Comparing cards, it’s clear that the newest SanDisk Extreme Pro card, which is rated to 160MB/s, is faster than the previous version rated at 90MB/s. The new card was about 52% faster than its predecessor. For pros working in the field, this speed difference is noticeable. You could transfer 30GB of images in just over four minutes with the 160MB/s card, while the 90MB/s card would take almost seven minutes.

Image transfer speeds (s) with two different SanDisk CF cards.
Image transfer speeds (s) with two different SanDisk CF cards.

Note that neither card delivered download speeds at their theoretical maximum transfer rate. Transfer rate depends not only on the card, but your reader and transfer utility. The process of adding IPTC metadata and renaming my image files (something I always do) slows down the transfer speed. The USB 3 interface was 2.4x faster for the 90MB/s card, and over 3x faster using the new 160MB/s card. With USB 2, the difference in performance between the two cards was much less noticeable, with the 160MB/s card being about 15% faster.


Interface Speed

The other factor in image transfer time is the interface speed and having a device that can support faster interfaces. Because the Hoodman Raw Steel reader supports USB 3, I was able to test it with both USB 3 and USB 2 connections. When I used the USB 2 both cards transferred data more slowly.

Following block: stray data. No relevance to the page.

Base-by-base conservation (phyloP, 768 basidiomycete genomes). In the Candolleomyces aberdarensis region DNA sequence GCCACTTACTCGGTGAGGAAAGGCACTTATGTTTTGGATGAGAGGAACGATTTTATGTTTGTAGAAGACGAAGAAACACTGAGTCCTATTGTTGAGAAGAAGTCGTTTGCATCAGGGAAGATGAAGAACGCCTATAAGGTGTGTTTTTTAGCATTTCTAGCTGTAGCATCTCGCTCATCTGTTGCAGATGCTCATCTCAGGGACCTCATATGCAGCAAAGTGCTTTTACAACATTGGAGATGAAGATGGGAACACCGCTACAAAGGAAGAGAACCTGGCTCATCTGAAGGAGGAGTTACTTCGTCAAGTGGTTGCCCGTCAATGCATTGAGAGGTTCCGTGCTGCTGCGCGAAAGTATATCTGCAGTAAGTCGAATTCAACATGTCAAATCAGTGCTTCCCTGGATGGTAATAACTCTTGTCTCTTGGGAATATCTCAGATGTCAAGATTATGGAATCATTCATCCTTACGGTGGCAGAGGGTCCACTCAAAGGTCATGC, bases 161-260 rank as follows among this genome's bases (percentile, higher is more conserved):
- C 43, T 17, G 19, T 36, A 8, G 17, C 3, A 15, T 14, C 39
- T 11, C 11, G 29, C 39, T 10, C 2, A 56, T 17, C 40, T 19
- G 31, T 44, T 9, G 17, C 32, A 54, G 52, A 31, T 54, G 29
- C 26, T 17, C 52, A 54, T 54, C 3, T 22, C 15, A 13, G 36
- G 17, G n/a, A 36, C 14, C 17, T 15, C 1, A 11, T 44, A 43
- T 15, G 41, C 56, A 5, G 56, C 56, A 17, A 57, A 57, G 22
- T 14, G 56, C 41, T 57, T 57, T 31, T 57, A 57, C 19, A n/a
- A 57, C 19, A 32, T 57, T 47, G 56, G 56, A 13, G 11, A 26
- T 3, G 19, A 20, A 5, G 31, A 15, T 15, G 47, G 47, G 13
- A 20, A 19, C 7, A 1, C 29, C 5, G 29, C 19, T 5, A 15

Buffer Performance in the Nikon D810

The other area where you might expect to see speed gains when using fast memory cards is in the camera buffer. The faster a camera can write to a card, the faster the buffer should clear. A side-product of fast write speeds is that the actual buffer size can theoretically be larger than what is indicated by the camera, because the camera can clear data from the buffer during continuous shooting, thereby freeing up buffer space.